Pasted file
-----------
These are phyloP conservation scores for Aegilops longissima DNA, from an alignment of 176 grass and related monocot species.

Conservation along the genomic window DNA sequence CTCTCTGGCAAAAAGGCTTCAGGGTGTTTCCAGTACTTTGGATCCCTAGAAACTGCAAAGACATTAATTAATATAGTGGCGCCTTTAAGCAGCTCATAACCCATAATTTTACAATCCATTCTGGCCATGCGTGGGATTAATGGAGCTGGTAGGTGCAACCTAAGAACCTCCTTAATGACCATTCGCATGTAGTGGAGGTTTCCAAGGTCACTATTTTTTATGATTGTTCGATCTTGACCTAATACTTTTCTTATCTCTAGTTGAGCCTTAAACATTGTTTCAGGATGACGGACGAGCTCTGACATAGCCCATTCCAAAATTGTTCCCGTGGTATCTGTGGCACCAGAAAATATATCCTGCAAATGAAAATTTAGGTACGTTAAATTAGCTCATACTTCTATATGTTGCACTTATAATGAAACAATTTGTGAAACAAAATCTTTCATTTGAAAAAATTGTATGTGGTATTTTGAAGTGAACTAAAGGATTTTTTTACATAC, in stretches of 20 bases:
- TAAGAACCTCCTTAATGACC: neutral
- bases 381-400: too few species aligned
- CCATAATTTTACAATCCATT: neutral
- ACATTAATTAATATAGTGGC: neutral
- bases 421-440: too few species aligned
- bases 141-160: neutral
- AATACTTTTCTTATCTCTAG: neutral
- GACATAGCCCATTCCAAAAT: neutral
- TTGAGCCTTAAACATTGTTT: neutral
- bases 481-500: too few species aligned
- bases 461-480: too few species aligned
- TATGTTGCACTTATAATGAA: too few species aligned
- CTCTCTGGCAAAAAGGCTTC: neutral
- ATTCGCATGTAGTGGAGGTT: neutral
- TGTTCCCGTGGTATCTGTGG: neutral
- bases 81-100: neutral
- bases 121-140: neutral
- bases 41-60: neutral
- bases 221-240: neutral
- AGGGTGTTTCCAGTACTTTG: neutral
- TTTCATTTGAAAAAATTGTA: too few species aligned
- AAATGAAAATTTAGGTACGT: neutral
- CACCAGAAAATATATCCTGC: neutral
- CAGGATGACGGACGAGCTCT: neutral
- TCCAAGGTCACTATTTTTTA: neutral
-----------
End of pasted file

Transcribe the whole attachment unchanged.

These are phyloP conservation scores for Aegilops longissima DNA, from an alignment of 176 grass and related monocot species.

Conservation along the genomic window DNA sequence CTCTCTGGCAAAAAGGCTTCAGGGTGTTTCCAGTACTTTGGATCCCTAGAAACTGCAAAGACATTAATTAATATAGTGGCGCCTTTAAGCAGCTCATAACCCATAATTTTACAATCCATTCTGGCCATGCGTGGGATTAATGGAGCTGGTAGGTGCAACCTAAGAACCTCCTTAATGACCATTCGCATGTAGTGGAGGTTTCCAAGGTCACTATTTTTTATGATTGTTCGATCTTGACCTAATACTTTTCTTATCTCTAGTTGAGCCTTAAACATTGTTTCAGGATGACGGACGAGCTCTGACATAGCCCATTCCAAAATTGTTCCCGTGGTATCTGTGGCACCAGAAAATATATCCTGCAAATGAAAATTTAGGTACGTTAAATTAGCTCATACTTCTATATGTTGCACTTATAATGAAACAATTTGTGAAACAAAATCTTTCATTTGAAAAAATTGTATGTGGTATTTTGAAGTGAACTAAAGGATTTTTTTACATAC, in stretches of 20 bases:
- TAAGAACCTCCTTAATGACC: neutral
- bases 381-400: too few species aligned
- CCATAATTTTACAATCCATT: neutral
- ACATTAATTAATATAGTGGC: neutral
- bases 421-440: too few species aligned
- bases 141-160: neutral
- AATACTTTTCTTATCTCTAG: neutral
- GACATAGCCCATTCCAAAAT: neutral
- TTGAGCCTTAAACATTGTTT: neutral
- bases 481-500: too few species aligned
- bases 461-480: too few species aligned
- TATGTTGCACTTATAATGAA: too few species aligned
- CTCTCTGGCAAAAAGGCTTC: neutral
- ATTCGCATGTAGTGGAGGTT: neutral
- TGTTCCCGTGGTATCTGTGG: neutral
- bases 81-100: neutral
- bases 121-140: neutral
- bases 41-60: neutral
- bases 221-240: neutral
- AGGGTGTTTCCAGTACTTTG: neutral
- TTTCATTTGAAAAAATTGTA: too few species aligned
- AAATGAAAATTTAGGTACGT: neutral
- CACCAGAAAATATATCCTGC: neutral
- CAGGATGACGGACGAGCTCT: neutral
- TCCAAGGTCACTATTTTTTA: neutral